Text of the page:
He's Here!

Andrew Luke Donaldson arrived yesterday, on Opening Day of baseball season.

2:41 pm

6 lb 9 oz, 21 inches long.

Adorable and perfect!

We are in love.

Thank you for all of your prayers and well wishes!

I'll share the birth story sometime very soon after I retire my ice packs and adult diapers.

Speaking of diapers, if you would like to celebrate Andrew with us by making a donation to one of two causes that help moms and babies, please consider a shower gift to

The DC Diaper Bank


World Vision's New Mother and Baby Kit.

More to come!

With Gratitude.

Friday, April 1, 2016

When Your Son Turns 17 in Heaven

Jack's birthday this year was terrible.

He would have been 17.

I don't write this to try to bring you down. If anything, the full-on crappiness of that day reminds me that most days are good, very good, which would have seemed like a ridiculous notion a few years ago. Good days? Without my child? Really?

I would have guessed that even 4 plus years in, each day would be a slog through the muck and mire of sadness and grief. Instead, the grief has wound its way through all aspects of my being like a vine I can't shake off. It shapes me, but does not choke the life out of me. It is now integrated into a life where I no longer want to die young. A life where I have hope for the future, and laughter every single day.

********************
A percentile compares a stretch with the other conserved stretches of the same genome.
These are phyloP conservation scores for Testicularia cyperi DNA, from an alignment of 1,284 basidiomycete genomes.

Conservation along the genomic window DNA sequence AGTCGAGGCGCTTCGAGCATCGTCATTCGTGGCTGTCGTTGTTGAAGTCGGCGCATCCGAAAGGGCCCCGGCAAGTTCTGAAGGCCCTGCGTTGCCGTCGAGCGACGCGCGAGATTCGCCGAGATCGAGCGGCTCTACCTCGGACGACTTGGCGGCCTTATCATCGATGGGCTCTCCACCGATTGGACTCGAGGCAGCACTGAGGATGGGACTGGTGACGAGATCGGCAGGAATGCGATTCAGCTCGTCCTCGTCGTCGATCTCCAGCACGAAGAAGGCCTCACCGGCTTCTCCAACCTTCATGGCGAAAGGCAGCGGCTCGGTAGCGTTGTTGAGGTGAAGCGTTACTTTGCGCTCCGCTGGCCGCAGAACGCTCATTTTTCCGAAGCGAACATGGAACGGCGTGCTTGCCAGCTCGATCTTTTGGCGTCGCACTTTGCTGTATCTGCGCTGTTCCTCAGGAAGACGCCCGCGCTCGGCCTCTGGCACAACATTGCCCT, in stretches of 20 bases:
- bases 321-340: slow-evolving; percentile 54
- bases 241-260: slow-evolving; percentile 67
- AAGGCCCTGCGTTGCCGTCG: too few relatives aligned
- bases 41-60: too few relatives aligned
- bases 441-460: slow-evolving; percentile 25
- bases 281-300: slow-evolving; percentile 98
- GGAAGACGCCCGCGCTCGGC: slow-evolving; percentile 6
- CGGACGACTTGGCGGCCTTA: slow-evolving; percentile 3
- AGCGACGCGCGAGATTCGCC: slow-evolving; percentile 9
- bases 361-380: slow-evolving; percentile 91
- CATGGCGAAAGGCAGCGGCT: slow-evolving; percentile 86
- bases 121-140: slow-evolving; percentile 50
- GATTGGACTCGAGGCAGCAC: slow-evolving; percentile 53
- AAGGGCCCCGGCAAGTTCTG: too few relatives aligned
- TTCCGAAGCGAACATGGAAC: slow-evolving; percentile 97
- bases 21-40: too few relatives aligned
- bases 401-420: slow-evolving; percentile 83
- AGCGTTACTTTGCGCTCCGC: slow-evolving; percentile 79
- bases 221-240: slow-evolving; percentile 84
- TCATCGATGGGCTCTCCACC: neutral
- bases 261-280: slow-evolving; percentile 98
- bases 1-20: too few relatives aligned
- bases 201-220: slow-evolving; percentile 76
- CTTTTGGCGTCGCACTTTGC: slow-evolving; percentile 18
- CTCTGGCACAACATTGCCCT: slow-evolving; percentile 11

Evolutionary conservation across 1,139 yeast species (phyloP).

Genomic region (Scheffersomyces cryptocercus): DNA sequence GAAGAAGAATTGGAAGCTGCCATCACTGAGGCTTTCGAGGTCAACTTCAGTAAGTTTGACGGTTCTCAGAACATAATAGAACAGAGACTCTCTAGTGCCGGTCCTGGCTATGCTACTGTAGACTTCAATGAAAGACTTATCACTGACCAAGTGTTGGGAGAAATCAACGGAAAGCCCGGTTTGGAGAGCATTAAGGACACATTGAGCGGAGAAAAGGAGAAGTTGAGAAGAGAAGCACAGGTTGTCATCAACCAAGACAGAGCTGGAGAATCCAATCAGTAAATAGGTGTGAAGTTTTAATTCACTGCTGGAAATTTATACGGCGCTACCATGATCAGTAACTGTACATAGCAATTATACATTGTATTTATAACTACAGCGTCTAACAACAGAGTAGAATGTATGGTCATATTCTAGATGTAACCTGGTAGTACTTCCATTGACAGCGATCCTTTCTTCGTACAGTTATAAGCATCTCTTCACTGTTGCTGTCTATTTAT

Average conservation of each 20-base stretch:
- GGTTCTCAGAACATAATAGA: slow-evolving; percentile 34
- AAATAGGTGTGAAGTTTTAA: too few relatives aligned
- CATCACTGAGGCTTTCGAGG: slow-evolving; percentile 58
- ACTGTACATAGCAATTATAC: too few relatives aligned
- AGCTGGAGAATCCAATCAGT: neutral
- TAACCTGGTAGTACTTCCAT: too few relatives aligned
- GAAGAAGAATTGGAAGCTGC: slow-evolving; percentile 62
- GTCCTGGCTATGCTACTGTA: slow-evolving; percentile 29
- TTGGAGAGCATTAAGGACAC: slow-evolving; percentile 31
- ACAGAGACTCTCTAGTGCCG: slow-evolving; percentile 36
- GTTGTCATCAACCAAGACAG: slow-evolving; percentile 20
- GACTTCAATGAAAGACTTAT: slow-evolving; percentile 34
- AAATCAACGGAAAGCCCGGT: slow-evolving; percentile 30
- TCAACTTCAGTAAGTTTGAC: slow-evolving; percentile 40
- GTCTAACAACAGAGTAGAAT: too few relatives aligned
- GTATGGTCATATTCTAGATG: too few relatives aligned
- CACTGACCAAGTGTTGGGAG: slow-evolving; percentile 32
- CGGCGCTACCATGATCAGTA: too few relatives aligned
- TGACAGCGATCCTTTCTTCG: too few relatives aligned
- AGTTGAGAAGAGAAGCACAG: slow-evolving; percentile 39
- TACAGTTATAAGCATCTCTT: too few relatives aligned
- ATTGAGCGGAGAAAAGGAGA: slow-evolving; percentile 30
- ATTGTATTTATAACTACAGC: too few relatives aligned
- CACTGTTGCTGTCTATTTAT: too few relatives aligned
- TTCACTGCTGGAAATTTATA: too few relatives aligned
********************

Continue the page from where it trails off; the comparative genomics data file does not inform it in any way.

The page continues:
Except, I guess, Jack's birthday.

I was hoping to go to the drugstore and buy small chocolate Crunch bars to give out to the little kids in the neighborhood when they got off the school bus that afternoon-- a birthday tribute to a boy they had never met.

But not too far into the day, I said to myself, "Screw this shit. Screw candy bars. Screw trying to celebrate anything when all I feel is LACK."

The tears started early, and I was grateful for them. I hadn't cried in so long, and I needed the cleansing power of release, of salt water, of feeling all of it. I've only cried once, maybe twice in the almost 9 months of this crazy blessed pregnancy journey, which I would guess isn't that much even for a non-bereaved pregnant lady.

But they didn't stop.